Although September poll showed Douglas with 48 percent of the vote, Symington with 33 percent and Pollina with just 7, a poll released last week by Rasmussen Reports shuffled the race. Douglas received 45 percent support, followed by Pollina with 25 percent and Symington with 20 percent.
Pollina says that the recent poll shows his momentum, and declining support for both of his opponents. If nothing changes, Douglas would end up with the most votes. But if he gets under 50 percent the state legislature will make the decision. Vermont Democrats have a 60 vote edge in the legislature, not counting the six Progressives and two Independents in the House of Representatives.
What if the Obama surge, combined with a successful insurgent campaign here, moves Pollina up another 5 or 10 points between now and Election Day? It takes money, but it could happen. Pollina is arguably the strongest, best qualified Independent candidate for governor in almost a century.
As people wake up and realize what’s at stake there could be a snowball effect, making it anybody’s race. Specifically, it becomes even more than likely that no candidate will get 50 percent of the vote.
The legislature usually picks highest vote-getter but it’s not a rule. And the lawmakers – who are also elected, after all – get to use their own judgment. In 1976, they picked Republican Garry Buckley for Lieutenant Governor even though the Democrat had more votes.
It could happen. If Pollina gets more votes than Symington, the state legislature could face a fundamental choice – confirm an out-of-touch Republican, at a time when the state and country is rejecting the GOP “brand,” or vote for change.
"This is not the elephant in the room; this is the room,” says University of Vermont political science Professor Garrison Nelson. It’s not surprising to see Pollina advancing in the polls, he adds, since he has run for both governor and lieutenant governor in the past. "I thought it was just a matter of time that once people thought he was electable they would start moving in his direction. Is it enough to win the election? No, but Jim Douglas will not escape the Legislature."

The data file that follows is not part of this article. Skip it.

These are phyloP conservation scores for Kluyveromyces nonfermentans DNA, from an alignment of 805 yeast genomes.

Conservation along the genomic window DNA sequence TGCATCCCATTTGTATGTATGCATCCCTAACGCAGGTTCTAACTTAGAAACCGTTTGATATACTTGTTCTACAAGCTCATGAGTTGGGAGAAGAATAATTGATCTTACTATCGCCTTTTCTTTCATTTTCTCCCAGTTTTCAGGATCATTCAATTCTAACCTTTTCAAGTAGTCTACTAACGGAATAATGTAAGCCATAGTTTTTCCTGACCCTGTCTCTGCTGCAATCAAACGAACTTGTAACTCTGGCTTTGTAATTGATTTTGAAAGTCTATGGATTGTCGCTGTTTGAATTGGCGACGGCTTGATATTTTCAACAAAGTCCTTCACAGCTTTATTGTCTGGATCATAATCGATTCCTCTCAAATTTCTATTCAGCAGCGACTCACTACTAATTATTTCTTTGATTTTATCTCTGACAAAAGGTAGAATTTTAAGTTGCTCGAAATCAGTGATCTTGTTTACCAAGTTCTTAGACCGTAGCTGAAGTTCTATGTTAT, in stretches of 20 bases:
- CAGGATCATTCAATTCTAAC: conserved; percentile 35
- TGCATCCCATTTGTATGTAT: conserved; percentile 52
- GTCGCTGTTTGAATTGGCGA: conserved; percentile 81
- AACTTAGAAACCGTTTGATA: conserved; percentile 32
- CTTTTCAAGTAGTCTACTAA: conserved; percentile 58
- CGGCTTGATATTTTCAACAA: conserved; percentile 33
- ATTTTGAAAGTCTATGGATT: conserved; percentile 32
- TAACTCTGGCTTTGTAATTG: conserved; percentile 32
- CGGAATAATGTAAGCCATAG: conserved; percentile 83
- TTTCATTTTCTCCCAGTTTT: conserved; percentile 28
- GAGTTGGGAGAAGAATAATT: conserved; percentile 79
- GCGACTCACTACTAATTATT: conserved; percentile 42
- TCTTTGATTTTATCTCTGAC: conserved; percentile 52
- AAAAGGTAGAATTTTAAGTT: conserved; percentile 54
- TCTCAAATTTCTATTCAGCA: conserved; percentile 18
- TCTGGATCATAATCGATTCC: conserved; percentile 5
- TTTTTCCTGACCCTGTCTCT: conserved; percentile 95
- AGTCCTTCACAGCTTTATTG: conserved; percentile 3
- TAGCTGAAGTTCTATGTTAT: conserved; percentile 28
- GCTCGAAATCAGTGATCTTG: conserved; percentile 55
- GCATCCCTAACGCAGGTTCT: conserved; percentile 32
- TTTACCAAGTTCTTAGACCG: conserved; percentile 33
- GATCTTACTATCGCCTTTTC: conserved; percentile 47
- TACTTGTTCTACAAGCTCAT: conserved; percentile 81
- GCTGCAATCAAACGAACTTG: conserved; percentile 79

Running for governor as a Progressive in 2000, Pollina received 9.5 percent in a crowded field led by incumbent governor Howard Dean, who won with 50.4 percent. Two years later, Pollina ran for Lt. Governor, again as a Progressive, receiving 24.8 percent of the vote in a three way race. This year, Pollina started his race again as a Progressive, but decided to change his affiliation to Independent in July. At a news conference on July 21, he said that running as an independent “is by far the best way” to build a coalition.
The Obama juggernaut will almost certainly send the election to the Legislature, according to Nelson. "Barack Obama is going to win Vermont by at least 30 points. It is going to be embarrassing to the Republican Party how badly John McCain is going to lose Vermont," he predicts. "Jim Douglas will have to perform 15 points better than John McCain. That's a tall order for anybody. The Republican brand has become so tarnished."
If Symington and Pollina receive 60 percent of the vote combined, Douglas should begin to worry about who the Legislature will choose. "They're going to say, 'Jim, there's no mandate here for your policies,'" Nelson notes.
Pollina, who has been endorsed by the Vermont State Employees Union, the Vermont chapter of the National Education Association and the Vermont chapter of the AFL-CIO, says that his economic plan will focus on projects that put Vermonters to work and help the state maintain an aging infrastructure. "I think of myself of being in the vein of FDR and Jim Douglas as being in the vein of George Bush and John McCain," he argues.His immediate task is to prove to Vermonters that he can win. If he succeeds, Vermont – which has elected Independent Bernie Sanders to Congress nine times over the last 18 years – has a chance in two weeks to truly break the two-party monopoly.